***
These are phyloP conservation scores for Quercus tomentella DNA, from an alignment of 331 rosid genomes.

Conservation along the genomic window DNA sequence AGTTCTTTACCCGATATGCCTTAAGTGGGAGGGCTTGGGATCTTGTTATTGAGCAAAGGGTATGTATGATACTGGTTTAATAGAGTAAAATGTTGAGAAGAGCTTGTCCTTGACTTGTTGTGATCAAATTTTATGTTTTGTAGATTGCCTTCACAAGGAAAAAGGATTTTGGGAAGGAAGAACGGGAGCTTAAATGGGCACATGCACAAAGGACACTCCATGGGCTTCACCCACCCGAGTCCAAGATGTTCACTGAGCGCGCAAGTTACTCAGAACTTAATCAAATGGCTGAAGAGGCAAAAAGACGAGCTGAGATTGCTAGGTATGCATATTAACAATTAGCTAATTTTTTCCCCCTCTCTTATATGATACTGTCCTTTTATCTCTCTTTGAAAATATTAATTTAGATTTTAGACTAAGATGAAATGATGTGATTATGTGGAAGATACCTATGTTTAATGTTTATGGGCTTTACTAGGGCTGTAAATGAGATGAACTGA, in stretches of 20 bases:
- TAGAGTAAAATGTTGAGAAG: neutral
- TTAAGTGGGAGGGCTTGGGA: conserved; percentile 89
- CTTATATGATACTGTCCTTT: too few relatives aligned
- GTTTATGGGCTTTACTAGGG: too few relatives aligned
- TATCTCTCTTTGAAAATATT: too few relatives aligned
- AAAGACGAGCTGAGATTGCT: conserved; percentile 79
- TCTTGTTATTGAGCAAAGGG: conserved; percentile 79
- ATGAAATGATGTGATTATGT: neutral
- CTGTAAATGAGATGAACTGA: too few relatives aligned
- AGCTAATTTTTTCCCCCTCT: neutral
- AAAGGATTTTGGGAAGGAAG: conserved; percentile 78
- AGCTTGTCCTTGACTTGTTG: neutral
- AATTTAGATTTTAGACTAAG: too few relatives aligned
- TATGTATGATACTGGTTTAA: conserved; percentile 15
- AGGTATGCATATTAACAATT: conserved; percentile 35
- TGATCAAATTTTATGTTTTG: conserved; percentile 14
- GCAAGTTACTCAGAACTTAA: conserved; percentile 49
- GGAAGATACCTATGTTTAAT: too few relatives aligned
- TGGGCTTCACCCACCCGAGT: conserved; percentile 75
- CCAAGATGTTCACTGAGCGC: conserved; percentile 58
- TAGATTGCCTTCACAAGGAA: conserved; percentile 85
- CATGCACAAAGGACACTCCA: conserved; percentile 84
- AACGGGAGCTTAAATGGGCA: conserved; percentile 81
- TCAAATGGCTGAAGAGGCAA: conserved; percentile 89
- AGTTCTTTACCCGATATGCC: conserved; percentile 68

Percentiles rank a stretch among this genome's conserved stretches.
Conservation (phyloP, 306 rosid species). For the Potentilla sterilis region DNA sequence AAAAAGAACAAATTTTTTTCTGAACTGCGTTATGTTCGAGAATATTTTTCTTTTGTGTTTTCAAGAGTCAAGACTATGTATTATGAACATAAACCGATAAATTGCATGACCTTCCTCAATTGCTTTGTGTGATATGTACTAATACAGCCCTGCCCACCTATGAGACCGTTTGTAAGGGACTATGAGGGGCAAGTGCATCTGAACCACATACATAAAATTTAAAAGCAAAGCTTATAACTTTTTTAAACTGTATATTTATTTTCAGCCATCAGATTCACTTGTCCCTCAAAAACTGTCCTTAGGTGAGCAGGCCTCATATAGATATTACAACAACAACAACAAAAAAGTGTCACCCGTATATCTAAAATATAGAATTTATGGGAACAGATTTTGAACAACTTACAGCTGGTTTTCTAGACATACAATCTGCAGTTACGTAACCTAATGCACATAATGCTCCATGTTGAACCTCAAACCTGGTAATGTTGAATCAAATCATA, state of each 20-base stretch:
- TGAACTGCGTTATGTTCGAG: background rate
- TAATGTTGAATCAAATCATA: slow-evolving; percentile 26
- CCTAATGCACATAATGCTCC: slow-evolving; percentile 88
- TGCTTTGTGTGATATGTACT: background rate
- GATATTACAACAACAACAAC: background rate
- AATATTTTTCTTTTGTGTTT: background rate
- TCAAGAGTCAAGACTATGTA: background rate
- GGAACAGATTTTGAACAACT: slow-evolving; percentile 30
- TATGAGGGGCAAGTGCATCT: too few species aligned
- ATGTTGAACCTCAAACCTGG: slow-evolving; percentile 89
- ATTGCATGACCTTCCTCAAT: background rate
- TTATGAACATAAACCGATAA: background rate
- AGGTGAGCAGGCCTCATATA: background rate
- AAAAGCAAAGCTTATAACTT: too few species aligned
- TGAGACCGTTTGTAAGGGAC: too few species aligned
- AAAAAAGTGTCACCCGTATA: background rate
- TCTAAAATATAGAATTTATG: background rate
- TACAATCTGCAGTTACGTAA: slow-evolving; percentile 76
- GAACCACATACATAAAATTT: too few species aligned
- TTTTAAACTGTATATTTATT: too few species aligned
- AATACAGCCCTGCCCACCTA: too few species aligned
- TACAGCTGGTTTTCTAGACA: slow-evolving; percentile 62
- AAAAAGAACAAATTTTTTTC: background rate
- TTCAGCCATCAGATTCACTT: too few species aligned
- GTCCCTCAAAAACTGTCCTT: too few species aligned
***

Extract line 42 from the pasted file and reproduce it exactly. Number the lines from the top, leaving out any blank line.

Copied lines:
- AGGTGAGCAGGCCTCATATA: background rate